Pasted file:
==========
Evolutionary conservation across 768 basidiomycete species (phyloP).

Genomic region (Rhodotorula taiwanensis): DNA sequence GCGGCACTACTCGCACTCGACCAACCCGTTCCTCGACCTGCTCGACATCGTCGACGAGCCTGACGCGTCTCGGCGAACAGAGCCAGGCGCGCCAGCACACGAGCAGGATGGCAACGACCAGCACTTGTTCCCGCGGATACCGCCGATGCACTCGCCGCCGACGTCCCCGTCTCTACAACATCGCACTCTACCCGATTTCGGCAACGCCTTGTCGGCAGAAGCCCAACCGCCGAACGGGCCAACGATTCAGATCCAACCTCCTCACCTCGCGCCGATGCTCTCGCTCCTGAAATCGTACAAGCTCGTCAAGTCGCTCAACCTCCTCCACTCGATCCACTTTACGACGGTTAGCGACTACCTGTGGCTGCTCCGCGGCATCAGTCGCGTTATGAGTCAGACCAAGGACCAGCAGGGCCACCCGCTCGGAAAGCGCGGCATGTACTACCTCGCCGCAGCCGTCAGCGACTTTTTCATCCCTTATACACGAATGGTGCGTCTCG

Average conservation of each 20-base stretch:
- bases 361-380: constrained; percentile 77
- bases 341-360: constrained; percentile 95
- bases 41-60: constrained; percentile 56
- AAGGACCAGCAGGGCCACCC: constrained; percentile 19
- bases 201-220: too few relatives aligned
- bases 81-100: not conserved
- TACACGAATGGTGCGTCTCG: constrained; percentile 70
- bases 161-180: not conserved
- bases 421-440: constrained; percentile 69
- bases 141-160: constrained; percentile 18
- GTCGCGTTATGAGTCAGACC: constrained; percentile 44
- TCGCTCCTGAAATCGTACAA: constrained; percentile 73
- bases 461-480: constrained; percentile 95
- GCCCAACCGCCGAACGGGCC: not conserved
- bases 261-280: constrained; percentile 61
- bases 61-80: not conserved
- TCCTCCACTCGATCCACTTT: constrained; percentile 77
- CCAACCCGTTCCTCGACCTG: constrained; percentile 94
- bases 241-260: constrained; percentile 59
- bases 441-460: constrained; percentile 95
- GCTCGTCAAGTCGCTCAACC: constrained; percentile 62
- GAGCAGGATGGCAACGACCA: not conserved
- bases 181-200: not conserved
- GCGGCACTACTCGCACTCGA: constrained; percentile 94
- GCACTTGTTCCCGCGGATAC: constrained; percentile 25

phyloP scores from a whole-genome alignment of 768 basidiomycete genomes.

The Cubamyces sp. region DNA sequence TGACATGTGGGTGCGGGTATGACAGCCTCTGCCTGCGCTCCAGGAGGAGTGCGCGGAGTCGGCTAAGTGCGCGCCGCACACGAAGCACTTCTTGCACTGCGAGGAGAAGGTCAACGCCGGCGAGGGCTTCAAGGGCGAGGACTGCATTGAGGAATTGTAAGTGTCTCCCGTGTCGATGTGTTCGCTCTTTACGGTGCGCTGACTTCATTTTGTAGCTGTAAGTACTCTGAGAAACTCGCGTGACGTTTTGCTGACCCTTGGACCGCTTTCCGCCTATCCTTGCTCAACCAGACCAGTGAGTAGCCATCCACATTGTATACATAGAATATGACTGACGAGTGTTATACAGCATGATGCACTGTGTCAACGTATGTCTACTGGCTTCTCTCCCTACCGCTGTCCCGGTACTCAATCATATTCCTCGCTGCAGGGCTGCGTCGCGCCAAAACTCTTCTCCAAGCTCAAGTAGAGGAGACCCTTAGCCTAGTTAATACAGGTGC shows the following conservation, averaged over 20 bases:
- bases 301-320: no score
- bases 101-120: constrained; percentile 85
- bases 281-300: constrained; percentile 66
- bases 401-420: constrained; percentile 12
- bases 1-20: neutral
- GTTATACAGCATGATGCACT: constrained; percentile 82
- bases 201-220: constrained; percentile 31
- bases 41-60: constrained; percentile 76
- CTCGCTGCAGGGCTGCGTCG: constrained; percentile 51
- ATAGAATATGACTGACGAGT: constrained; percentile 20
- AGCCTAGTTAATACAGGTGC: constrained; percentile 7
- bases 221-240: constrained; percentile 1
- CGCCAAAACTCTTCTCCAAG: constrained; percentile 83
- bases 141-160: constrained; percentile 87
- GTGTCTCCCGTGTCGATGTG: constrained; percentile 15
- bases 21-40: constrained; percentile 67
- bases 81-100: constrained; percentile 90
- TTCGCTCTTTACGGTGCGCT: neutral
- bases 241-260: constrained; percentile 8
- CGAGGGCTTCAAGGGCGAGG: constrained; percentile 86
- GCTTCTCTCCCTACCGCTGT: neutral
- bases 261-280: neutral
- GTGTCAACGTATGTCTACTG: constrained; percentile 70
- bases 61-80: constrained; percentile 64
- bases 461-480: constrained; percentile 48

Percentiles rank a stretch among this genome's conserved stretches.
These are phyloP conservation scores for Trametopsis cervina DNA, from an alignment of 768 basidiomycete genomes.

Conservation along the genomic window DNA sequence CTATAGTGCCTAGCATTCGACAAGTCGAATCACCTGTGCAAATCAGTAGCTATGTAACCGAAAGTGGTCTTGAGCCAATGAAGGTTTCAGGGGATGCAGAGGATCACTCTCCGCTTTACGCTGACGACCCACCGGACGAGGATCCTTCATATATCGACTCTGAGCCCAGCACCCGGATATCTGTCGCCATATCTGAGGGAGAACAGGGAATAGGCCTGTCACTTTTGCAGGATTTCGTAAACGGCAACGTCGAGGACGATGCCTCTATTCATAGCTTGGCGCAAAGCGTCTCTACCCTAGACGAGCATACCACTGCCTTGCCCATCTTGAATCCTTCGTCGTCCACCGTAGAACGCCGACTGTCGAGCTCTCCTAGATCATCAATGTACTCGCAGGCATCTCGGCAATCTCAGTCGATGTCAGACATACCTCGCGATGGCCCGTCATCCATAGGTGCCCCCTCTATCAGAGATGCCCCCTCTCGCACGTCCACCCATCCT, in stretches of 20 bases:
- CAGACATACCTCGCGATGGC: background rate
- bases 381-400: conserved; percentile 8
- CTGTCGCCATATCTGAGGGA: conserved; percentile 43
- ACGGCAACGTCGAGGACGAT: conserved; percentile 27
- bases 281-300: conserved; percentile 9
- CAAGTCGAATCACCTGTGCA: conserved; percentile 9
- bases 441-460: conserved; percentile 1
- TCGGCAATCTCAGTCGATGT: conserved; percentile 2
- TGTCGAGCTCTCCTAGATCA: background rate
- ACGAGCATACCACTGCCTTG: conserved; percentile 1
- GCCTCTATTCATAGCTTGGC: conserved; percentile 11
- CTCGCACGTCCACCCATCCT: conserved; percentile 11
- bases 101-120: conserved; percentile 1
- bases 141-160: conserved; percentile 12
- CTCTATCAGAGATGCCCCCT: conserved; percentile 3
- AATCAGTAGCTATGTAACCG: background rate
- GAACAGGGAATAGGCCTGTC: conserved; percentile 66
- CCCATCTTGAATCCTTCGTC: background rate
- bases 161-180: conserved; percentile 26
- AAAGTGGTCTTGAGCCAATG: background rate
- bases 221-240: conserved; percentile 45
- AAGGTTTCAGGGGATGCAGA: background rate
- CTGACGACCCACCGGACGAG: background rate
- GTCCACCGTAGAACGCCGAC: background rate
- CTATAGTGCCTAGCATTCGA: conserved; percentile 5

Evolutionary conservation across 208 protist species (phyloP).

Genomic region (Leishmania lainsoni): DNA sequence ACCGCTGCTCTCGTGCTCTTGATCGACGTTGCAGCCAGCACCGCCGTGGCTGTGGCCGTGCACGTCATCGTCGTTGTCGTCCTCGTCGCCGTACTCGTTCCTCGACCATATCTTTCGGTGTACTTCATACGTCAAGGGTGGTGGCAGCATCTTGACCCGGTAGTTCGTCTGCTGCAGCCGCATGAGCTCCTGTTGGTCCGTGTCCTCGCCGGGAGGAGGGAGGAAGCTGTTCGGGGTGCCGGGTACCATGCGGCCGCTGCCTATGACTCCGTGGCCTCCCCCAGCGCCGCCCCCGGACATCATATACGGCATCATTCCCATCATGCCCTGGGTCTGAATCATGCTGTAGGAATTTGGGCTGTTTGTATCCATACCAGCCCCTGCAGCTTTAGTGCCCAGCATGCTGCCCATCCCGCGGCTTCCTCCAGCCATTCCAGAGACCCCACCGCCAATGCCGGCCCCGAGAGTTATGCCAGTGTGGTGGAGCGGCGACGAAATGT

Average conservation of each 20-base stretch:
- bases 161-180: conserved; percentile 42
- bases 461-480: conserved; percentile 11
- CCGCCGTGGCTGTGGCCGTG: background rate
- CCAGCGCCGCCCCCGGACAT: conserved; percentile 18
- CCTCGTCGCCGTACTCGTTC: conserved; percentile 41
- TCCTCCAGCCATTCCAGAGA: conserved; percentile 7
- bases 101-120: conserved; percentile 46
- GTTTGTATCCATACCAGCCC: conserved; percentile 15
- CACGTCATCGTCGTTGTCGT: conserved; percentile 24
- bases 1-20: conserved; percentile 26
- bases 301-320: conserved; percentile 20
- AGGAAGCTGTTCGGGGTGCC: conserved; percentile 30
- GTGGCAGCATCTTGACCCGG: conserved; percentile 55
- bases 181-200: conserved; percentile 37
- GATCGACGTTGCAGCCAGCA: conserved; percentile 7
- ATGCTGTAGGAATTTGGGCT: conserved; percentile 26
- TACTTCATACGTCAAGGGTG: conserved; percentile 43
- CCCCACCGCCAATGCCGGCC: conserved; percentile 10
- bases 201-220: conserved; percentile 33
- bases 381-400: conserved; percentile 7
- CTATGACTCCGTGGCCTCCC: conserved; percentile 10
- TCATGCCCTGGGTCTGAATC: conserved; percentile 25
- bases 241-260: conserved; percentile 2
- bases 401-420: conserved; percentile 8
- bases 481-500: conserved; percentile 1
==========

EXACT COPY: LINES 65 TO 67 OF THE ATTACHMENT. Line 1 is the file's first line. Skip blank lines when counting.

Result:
- bases 441-460: conserved; percentile 1
- TCGGCAATCTCAGTCGATGT: conserved; percentile 2
- TGTCGAGCTCTCCTAGATCA: background rate